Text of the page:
Significant slowdown in China’s economic growth

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Economic growth in China is witnessing an expected slowdown due to the slowdown in the work of power plants, the renewal of the Covid-19 epidemic, which affected consumption, in addition to a decrease in fixed capital investment.

  • Slowing economic growth in China
    Slowing economic growth in China

Economic growth in China slowed down significantly in the third quarter of the year under the impact of the real estate sector crisis and power outages affecting supply chains, and the gross domestic product rose by 4.9%.

This slowdown was widely expected, but a group of analysts were betting on a little better than 5%. In the second quarter of 2021, China’s gross domestic product rose 7.9% compared to the same period last year, after a significant rebound in the January-March period of 18.3%.

The growth of the Asian giant’s economy did not exceed 0.2% compared to the previous quarter, at a much lower pace than in the period from April to June, when it amounted to 1.3%.

“This slowdown in growth is due to power outages, renewed epidemic in some areas, supply chain disruptions and a slowdown in the real estate sector,” said Rajiv Biswas of IHS Markit.

After emerging from the crisis of the Covid-19 epidemic, China is facing a sharp rise in the cost of raw materials, especially coal, which it relies on to operate its power plants, which threatens the recovery of its economy. As a result, the work of power plants slowed down despite the strong demand, which necessitated the rationing of the current and reflected an increase in the cost of production for companies.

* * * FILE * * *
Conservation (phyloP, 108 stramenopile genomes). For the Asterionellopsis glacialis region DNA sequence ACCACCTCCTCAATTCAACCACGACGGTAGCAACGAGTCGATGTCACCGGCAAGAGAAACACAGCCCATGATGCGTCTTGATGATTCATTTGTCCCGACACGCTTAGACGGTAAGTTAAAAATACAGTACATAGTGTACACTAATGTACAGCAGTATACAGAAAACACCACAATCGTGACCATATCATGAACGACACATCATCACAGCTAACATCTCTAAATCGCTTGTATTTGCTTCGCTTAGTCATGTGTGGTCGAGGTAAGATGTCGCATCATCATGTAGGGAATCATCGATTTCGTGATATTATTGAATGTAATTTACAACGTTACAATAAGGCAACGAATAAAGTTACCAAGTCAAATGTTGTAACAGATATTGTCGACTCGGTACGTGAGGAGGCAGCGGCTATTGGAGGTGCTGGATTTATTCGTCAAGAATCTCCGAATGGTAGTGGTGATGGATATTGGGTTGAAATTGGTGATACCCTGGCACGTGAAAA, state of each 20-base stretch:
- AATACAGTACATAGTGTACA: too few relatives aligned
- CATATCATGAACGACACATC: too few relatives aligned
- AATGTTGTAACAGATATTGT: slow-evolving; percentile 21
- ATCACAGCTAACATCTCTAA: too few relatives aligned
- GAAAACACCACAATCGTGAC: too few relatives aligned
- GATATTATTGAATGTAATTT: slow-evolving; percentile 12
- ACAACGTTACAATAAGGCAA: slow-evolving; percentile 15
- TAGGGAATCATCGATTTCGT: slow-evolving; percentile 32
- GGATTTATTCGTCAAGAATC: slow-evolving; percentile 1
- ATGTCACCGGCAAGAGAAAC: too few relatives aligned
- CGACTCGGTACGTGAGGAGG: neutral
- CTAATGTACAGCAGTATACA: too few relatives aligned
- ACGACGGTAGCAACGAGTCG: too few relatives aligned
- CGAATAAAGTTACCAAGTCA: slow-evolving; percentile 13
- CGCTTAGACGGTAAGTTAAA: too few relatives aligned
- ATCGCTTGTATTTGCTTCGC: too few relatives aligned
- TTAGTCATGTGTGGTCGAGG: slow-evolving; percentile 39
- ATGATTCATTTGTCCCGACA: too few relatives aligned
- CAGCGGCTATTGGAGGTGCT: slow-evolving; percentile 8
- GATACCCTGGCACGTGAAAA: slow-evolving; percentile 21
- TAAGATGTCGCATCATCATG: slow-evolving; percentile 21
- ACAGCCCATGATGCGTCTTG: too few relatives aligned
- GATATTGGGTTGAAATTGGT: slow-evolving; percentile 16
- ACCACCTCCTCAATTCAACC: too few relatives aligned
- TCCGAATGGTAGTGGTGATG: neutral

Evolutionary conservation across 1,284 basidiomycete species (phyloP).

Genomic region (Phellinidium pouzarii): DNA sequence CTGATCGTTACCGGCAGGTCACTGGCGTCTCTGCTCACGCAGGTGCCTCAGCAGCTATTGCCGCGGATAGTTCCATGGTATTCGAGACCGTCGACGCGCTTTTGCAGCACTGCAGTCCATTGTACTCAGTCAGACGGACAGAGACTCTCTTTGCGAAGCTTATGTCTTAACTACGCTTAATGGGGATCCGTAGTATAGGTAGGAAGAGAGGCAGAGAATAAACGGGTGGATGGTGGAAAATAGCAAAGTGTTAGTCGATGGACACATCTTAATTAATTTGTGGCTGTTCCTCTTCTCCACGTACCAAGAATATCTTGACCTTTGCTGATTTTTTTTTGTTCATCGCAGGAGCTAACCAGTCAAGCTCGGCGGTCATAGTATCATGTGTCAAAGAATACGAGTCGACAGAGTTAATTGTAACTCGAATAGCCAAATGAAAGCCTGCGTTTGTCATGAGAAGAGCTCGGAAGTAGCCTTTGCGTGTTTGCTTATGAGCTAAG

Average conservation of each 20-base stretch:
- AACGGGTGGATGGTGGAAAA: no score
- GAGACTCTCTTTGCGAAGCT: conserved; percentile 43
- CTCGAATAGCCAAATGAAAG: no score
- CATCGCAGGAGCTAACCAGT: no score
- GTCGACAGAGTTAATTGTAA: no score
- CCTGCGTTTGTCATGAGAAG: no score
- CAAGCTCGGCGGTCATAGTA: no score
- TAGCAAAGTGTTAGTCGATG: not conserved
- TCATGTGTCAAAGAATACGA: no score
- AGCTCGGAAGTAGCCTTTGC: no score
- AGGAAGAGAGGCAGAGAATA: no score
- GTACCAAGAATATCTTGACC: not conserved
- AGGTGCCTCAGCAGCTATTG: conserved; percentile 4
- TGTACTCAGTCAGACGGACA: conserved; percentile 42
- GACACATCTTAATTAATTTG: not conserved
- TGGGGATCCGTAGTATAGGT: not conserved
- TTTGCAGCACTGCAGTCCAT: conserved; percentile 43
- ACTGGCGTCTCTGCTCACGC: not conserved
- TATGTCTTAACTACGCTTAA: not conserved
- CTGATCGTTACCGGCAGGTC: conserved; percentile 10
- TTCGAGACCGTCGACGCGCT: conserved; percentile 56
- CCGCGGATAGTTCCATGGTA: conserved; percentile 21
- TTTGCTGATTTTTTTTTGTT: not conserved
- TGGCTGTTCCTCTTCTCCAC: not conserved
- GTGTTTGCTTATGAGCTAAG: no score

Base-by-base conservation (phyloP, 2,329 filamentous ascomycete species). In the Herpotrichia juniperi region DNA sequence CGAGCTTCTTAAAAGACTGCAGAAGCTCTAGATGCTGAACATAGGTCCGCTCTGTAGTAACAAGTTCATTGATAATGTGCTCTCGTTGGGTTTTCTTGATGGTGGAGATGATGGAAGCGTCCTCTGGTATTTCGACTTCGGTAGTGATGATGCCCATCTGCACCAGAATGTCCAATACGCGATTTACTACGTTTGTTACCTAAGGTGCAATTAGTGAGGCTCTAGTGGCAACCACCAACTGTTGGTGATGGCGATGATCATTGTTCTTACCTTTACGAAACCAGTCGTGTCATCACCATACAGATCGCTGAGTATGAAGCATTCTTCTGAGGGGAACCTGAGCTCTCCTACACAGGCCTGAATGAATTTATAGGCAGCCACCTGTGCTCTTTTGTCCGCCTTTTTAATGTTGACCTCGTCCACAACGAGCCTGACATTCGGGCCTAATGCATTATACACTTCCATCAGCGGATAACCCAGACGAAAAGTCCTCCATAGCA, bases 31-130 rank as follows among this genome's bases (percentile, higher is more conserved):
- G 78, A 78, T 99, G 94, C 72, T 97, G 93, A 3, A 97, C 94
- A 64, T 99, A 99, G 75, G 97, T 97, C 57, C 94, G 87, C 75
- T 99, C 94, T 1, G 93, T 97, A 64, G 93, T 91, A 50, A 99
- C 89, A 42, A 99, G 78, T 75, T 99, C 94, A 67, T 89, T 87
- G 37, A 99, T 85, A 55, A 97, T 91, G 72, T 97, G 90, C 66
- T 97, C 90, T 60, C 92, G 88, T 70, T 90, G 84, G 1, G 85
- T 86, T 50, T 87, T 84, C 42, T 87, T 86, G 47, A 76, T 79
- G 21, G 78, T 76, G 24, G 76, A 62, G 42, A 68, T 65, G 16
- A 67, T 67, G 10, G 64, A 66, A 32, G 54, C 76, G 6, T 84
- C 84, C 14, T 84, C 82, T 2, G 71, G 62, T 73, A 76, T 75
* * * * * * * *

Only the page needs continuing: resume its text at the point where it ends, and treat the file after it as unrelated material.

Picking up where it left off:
In September, industrial production rose by only 3.1% at an annual pace, which is lower than that recorded a month ago (5.3%). Analysts had expected this slowdown, but in a more moderate way (4.5%).

Business bank Goldman Sachs warned UBS that the real estate crisis spreading to the rest of the economy could cost China’s growth one to two points, according to the “worst case scenario”.

In addition, in the past months, the authorities launched a campaign to curb what they consider disorderly growth of the economy. Several dynamic sectors were targeted, resulting in companies losing tens of billions of euros from their value in the stock market. This created uncertainty among investors and weighed on growth.

In the matter of health, this summer, China faced a resurgence of the epidemic, which affected consumption, but the situation has now been largely controlled. Retail sales rose by 4.4% in September, compared to 2.5% in August.

As for investment in fixed capital, its growth slowed sharply during the first nine months of the year to reach 7.3%. The Chinese government has officially set a growth target of at least 6% this year. As for the International Monetary Fund, it expected an 8% increase in the gross domestic product of the second economic power in the world.





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